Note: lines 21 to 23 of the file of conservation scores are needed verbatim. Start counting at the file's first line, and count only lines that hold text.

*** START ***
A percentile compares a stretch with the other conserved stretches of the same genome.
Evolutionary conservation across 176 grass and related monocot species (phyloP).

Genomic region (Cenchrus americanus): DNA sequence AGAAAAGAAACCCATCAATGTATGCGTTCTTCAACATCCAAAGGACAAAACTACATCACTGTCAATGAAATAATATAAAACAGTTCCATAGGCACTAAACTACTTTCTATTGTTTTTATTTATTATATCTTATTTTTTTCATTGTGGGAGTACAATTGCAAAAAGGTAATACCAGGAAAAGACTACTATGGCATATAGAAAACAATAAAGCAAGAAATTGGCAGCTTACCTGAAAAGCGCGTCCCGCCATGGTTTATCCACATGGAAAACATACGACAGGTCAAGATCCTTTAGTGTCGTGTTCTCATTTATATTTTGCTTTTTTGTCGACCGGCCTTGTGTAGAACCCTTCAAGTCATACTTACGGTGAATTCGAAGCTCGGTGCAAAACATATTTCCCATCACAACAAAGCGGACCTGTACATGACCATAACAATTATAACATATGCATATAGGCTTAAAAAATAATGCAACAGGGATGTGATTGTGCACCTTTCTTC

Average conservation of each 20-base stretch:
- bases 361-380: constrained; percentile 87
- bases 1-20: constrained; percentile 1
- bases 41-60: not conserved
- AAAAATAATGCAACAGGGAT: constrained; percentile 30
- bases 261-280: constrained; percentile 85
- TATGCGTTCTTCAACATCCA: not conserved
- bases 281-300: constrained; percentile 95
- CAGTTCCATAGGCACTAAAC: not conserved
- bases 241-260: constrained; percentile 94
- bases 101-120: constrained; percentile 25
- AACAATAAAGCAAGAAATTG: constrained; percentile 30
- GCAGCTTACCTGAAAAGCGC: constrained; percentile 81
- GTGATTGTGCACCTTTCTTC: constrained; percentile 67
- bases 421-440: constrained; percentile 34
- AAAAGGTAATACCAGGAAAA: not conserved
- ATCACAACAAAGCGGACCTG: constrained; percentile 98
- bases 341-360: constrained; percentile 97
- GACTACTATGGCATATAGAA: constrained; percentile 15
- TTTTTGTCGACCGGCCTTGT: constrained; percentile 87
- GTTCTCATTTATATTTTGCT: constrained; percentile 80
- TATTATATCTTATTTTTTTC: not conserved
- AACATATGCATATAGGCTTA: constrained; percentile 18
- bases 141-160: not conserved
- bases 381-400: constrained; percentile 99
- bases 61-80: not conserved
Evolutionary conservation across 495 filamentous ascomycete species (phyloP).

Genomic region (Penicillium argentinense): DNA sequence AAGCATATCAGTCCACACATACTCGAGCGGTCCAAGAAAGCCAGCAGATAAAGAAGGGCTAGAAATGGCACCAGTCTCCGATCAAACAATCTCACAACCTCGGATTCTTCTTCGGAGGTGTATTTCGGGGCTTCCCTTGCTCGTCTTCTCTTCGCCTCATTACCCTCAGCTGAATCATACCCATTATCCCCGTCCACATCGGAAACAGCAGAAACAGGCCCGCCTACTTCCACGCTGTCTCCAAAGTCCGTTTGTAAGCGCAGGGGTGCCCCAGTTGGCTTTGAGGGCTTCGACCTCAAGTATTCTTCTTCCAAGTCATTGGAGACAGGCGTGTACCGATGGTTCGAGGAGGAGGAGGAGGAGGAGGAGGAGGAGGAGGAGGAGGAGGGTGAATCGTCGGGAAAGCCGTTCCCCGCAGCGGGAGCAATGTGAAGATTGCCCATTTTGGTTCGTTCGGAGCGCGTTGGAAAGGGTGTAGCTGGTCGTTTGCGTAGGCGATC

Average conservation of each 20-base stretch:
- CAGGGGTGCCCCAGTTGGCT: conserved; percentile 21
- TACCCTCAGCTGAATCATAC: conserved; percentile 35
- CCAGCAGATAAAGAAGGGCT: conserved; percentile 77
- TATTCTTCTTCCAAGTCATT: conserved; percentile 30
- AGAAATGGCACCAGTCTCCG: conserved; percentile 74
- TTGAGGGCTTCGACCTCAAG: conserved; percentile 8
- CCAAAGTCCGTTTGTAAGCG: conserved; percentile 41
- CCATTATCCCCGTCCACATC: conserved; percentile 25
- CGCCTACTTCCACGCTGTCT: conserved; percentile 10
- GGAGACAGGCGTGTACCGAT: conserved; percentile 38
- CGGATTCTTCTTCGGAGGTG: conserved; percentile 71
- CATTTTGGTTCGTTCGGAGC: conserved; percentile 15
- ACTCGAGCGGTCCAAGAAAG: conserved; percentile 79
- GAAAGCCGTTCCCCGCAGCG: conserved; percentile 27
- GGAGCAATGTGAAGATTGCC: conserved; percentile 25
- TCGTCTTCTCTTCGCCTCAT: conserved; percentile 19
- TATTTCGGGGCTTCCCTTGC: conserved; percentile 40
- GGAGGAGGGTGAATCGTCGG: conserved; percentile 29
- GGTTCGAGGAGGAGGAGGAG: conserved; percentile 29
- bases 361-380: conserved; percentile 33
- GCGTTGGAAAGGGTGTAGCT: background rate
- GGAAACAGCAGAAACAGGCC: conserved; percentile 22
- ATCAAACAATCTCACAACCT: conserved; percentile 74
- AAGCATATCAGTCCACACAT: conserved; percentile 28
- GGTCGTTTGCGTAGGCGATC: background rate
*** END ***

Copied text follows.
- bases 341-360: constrained; percentile 97
- GACTACTATGGCATATAGAA: constrained; percentile 15
- TTTTTGTCGACCGGCCTTGT: constrained; percentile 87